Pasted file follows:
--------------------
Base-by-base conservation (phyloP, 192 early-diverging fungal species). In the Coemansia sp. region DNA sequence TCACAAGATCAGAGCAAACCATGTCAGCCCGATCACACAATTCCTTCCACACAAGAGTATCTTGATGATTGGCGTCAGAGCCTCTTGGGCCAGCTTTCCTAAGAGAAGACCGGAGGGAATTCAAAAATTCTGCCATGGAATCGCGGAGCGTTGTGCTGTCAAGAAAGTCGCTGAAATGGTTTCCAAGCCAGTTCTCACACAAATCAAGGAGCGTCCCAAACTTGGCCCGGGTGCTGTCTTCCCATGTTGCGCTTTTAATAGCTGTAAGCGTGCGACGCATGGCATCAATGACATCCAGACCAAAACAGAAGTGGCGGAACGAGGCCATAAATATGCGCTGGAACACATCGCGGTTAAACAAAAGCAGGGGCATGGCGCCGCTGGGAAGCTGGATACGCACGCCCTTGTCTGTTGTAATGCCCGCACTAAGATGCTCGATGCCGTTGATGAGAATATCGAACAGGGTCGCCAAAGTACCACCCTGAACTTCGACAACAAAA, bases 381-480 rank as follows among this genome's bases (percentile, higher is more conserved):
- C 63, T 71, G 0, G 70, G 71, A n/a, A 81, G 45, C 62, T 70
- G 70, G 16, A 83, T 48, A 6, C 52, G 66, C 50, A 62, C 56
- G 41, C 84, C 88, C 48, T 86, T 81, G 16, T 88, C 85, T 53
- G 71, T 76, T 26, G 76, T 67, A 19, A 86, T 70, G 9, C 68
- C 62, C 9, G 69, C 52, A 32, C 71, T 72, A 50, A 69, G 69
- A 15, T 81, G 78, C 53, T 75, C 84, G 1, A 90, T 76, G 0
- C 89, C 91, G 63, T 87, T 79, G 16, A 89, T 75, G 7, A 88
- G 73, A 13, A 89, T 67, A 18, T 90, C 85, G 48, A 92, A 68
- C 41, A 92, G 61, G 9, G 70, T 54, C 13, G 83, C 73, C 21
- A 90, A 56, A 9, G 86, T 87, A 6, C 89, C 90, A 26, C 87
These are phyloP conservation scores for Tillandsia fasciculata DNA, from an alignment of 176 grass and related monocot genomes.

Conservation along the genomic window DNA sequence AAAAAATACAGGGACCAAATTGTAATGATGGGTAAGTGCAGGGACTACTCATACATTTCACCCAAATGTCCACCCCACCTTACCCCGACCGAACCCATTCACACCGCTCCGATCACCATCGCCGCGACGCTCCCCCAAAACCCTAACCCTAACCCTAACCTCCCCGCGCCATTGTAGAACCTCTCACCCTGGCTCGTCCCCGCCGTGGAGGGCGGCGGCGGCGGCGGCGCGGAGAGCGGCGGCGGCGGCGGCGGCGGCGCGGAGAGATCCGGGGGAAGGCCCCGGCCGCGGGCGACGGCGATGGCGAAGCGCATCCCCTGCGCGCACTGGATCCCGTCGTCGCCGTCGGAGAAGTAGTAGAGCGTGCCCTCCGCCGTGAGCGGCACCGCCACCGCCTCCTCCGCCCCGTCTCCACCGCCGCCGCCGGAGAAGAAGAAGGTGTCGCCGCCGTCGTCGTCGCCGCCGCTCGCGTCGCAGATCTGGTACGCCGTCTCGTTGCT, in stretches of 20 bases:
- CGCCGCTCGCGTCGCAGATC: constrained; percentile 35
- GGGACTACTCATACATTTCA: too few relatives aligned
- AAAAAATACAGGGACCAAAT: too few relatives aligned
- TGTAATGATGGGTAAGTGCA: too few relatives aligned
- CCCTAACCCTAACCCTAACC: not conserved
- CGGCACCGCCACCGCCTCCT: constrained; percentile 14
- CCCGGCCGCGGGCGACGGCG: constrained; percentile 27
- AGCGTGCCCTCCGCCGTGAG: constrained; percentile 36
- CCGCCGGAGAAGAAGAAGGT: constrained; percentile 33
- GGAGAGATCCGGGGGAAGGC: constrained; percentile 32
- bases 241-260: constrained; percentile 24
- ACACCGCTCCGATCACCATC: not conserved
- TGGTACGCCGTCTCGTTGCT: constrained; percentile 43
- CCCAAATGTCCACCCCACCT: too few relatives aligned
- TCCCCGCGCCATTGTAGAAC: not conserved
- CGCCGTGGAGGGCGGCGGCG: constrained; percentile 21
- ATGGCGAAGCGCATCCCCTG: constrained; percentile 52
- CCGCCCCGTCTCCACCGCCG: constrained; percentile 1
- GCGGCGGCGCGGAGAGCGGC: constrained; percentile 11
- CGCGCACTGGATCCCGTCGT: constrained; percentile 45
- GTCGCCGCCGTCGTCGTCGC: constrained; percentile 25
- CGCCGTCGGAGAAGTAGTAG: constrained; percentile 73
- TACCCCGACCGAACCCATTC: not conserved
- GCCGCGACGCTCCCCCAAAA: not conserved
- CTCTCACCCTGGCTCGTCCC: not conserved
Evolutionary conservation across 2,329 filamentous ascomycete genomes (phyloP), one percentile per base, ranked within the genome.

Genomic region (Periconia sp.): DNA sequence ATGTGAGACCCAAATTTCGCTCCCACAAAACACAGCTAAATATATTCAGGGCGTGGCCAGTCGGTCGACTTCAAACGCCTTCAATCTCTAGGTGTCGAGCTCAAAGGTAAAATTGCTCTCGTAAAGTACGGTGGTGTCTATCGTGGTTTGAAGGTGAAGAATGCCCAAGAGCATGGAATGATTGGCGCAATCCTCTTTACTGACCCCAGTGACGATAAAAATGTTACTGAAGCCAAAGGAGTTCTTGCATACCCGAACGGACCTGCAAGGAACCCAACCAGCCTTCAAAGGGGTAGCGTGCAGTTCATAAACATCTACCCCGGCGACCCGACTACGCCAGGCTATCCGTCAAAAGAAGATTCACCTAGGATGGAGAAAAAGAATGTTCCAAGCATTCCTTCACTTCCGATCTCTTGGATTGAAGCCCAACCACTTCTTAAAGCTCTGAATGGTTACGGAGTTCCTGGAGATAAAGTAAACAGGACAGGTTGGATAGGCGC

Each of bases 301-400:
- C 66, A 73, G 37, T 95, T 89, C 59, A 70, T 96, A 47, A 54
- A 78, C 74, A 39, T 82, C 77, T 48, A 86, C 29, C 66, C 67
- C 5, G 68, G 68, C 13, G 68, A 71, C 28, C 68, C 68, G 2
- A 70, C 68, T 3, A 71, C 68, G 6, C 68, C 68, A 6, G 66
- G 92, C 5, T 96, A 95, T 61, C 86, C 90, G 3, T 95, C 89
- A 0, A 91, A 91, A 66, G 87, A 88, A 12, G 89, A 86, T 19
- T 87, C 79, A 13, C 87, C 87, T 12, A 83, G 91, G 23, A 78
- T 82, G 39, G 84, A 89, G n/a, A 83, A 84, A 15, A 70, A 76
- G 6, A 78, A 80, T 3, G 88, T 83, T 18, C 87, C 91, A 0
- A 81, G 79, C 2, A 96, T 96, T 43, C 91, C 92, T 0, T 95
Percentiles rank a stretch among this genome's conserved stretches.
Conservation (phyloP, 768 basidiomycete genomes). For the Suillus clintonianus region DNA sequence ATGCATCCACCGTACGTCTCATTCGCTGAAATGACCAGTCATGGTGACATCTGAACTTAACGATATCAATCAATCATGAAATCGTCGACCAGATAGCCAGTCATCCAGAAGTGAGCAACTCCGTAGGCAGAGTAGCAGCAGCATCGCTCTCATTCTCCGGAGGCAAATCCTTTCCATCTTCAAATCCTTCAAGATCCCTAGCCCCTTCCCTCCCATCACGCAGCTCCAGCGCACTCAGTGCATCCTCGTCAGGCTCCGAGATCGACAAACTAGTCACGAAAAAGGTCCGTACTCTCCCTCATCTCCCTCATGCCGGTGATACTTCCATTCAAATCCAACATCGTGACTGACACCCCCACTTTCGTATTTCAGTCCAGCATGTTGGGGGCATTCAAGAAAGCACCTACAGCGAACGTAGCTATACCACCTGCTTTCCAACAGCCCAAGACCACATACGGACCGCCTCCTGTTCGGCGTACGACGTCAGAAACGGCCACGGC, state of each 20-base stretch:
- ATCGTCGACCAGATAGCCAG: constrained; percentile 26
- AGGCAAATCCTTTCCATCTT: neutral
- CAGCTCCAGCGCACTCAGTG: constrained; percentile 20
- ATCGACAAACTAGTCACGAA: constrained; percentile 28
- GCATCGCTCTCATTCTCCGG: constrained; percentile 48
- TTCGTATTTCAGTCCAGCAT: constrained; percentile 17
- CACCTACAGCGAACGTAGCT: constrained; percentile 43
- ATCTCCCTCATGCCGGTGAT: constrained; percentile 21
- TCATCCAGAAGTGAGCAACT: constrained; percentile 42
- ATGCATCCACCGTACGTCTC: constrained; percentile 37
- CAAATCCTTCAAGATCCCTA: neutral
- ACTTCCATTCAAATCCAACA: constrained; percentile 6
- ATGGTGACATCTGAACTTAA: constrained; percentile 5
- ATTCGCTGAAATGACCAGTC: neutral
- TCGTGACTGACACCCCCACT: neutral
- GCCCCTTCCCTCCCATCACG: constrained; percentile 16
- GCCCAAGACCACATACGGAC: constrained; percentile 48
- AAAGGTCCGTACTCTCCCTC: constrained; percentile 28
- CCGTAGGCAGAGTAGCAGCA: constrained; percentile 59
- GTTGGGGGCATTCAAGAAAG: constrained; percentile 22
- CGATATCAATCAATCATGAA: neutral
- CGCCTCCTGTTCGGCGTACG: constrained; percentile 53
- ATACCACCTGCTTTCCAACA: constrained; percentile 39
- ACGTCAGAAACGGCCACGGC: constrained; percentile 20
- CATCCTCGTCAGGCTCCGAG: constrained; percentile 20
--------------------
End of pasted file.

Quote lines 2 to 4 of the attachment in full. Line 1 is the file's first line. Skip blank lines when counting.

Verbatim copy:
- C 63, T 71, G 0, G 70, G 71, A n/a, A 81, G 45, C 62, T 70
- G 70, G 16, A 83, T 48, A 6, C 52, G 66, C 50, A 62, C 56
- G 41, C 84, C 88, C 48, T 86, T 81, G 16, T 88, C 85, T 53